prohibition. The subject has been so beclouded by fanaticism, loose thinking and a general confusion in the people's minds regarding the political and the moral aspects of the question, that there is perhaps some excuse for the failure to penetrate this mass of extraneous matter and to get at the one and only vital issue involved. That issue is representative government, and the drinking of alcohol has no more to do with the case than the drinking of tea had to do with the controversy raised by the Stamp Act of 1765. The issue of representative government would be as surely involved if the amendment had forbidden gambling, child labor, divorce, cigarette smoking or the teaching of evolution in the public schools. Whether or not these things are evils which should be prohibited do not enter into the discussion at all. The point is that any amendment which deprives the people of a State of the right to a representative form of government concerning the particular subject matter involved, is a violation of the one and only constitutional guarantee which was made to the people of the several States when the original instrument was presented to them for their ratification. The Eighteenth Amendment does this, and is therefore void as to Connecticut and Rhode Island. And thus being incapable of national application is void in its inception.

I summon you then from the contemplation of the dram-shop, the drunkard and the gutter to a consideration of the Constitution and the fundamental ideals of this Republic.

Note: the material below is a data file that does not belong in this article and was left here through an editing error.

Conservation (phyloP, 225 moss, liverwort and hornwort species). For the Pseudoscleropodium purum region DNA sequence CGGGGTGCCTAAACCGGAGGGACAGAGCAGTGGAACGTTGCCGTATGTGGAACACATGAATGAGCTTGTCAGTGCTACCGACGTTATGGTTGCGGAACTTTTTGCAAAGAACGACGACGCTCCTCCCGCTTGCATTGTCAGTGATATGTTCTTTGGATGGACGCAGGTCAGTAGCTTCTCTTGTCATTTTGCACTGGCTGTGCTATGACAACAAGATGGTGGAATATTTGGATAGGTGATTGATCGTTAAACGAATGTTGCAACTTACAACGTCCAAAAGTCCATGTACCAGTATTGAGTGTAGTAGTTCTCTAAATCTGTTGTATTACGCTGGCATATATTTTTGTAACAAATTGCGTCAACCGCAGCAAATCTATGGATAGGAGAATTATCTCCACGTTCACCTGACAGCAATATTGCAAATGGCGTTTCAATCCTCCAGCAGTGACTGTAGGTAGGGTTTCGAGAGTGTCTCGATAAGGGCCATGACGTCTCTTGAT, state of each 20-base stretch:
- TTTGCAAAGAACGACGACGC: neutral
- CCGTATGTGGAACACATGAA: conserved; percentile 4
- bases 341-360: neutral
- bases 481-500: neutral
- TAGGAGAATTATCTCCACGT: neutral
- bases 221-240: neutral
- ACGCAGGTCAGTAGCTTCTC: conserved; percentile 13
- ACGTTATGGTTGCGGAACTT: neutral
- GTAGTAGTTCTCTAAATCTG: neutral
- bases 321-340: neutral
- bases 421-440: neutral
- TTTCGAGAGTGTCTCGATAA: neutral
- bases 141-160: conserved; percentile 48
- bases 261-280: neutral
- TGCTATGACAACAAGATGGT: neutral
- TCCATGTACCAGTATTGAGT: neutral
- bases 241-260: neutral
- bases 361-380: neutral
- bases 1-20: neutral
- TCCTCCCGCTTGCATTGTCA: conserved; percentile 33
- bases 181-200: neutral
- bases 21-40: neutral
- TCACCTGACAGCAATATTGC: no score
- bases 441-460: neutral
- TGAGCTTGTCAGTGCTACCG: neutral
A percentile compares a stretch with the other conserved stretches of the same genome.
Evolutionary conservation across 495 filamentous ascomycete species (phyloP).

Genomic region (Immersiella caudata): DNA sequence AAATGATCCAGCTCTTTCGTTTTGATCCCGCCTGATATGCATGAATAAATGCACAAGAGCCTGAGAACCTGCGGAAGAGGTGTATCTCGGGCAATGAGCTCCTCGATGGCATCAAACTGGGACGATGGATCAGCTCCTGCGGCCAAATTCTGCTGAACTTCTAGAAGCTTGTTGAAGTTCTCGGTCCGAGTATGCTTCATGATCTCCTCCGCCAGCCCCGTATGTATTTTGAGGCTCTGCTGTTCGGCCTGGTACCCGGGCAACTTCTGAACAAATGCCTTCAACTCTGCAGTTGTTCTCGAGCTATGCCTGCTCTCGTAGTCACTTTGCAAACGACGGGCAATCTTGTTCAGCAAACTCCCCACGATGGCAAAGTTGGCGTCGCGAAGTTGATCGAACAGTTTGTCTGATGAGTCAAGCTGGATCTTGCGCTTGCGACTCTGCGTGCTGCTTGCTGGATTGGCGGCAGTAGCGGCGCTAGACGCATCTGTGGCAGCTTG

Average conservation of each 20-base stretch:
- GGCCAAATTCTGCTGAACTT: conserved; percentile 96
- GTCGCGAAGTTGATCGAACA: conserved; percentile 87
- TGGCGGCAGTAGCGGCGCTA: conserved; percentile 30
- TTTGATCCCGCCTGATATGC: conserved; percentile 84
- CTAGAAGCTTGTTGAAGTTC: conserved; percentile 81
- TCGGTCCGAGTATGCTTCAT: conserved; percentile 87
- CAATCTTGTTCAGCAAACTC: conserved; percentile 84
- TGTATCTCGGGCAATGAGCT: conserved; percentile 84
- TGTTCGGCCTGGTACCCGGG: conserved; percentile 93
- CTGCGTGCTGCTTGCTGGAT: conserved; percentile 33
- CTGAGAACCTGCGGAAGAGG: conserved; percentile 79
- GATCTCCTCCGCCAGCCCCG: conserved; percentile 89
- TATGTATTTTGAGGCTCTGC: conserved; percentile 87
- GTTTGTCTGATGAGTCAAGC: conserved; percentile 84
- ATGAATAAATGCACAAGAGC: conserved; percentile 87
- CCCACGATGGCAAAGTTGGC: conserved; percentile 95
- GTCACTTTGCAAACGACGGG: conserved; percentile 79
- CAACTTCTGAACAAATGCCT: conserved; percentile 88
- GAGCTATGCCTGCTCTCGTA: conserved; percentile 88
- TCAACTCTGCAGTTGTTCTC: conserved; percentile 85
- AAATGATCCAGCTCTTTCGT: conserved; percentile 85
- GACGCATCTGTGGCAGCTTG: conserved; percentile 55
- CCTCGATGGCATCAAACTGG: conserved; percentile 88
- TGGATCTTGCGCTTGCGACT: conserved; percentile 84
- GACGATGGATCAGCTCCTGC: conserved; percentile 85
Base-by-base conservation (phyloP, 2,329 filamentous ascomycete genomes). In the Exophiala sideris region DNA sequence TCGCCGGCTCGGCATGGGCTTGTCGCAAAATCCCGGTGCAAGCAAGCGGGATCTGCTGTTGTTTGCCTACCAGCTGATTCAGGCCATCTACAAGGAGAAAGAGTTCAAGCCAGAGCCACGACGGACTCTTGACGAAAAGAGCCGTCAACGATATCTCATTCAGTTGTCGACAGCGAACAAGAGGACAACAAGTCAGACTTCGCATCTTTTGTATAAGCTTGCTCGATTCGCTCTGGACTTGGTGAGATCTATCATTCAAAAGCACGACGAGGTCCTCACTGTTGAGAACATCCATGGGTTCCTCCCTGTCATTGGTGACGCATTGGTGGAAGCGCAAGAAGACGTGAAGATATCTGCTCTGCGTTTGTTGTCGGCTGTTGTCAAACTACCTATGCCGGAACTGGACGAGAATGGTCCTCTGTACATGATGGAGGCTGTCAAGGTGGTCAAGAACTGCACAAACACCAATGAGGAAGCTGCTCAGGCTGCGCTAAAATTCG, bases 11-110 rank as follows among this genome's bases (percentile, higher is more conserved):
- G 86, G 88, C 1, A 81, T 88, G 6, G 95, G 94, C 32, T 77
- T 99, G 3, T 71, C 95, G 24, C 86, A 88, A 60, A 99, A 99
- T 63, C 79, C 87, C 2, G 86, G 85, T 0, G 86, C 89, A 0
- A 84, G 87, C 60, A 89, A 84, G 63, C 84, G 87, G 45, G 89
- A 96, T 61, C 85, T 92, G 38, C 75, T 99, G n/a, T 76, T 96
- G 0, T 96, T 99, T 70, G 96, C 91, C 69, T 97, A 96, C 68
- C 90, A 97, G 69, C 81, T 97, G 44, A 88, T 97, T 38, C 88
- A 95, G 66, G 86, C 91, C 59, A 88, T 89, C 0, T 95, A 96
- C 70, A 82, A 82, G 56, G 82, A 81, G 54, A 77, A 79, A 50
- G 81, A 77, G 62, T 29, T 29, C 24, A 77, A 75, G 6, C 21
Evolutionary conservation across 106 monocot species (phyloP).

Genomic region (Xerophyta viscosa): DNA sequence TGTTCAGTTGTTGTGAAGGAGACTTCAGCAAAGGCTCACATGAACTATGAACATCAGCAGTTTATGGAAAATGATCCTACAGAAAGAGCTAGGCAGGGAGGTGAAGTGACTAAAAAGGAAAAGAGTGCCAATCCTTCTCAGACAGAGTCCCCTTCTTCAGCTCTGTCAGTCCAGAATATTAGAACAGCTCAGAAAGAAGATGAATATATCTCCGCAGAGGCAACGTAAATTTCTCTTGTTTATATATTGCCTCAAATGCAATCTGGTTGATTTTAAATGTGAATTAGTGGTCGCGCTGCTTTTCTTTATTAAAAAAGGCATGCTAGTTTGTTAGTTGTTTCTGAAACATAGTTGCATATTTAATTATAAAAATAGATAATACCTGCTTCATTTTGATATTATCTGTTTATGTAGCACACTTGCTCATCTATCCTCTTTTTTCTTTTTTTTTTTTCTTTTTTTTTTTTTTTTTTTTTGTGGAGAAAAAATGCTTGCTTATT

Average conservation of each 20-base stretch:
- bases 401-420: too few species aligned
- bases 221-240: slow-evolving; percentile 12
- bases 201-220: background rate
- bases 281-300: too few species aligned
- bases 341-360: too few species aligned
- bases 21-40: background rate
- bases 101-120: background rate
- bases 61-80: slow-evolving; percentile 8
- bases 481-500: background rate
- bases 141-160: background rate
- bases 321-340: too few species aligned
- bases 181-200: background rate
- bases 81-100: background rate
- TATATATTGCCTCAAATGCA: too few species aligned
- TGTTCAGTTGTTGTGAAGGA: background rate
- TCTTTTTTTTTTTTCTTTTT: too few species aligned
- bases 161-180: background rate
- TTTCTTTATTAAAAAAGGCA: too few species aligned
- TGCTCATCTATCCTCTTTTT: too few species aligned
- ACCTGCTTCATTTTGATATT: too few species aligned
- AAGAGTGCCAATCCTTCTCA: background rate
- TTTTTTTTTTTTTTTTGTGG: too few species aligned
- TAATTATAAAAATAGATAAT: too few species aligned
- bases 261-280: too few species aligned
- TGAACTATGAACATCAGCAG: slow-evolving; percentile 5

The two most distinguishing characteristics of the Constitution are,

first, that the government so created is one of delegated powers; and second, that its basic theory is representative democracy, a retention of the principle of self-government, but exercised, for convenience, through representatives chosen directly or indirectly by the people, the powers of government residing always in the people as the ultimate


The Government thus formed by the original thirteen sovereign States lying along the Atlantic seaboard has, in the intervening one hundred and forty years, vindicated the sagacity and political foresight of its framers and proved itself adequate for an extended union of forty-eight States embracing half the continent, with territories and possessions in the four quarters of the globe. "No constitution," said Jefferson, "was ever before so calculated as ours for extensive empire and selfgovernment."

To quote Jefferson again: "It seems not to have occurred to the ancients that where the citizens cannot meet to transact their business in person, they alone have the right to choose the people who shall transact it, and that in this way a representative or popular government may be exercised over any extent of territory. The full experiment of a government democratical but representative is reserved for us." This is from a letter to Isaac R. Tiffany, August 26, 1816.

The memory of the tyrannies which resulted from the denial by England of the Colonists' right to representation was fresh in the minds of the patriots who formed this government and they were determined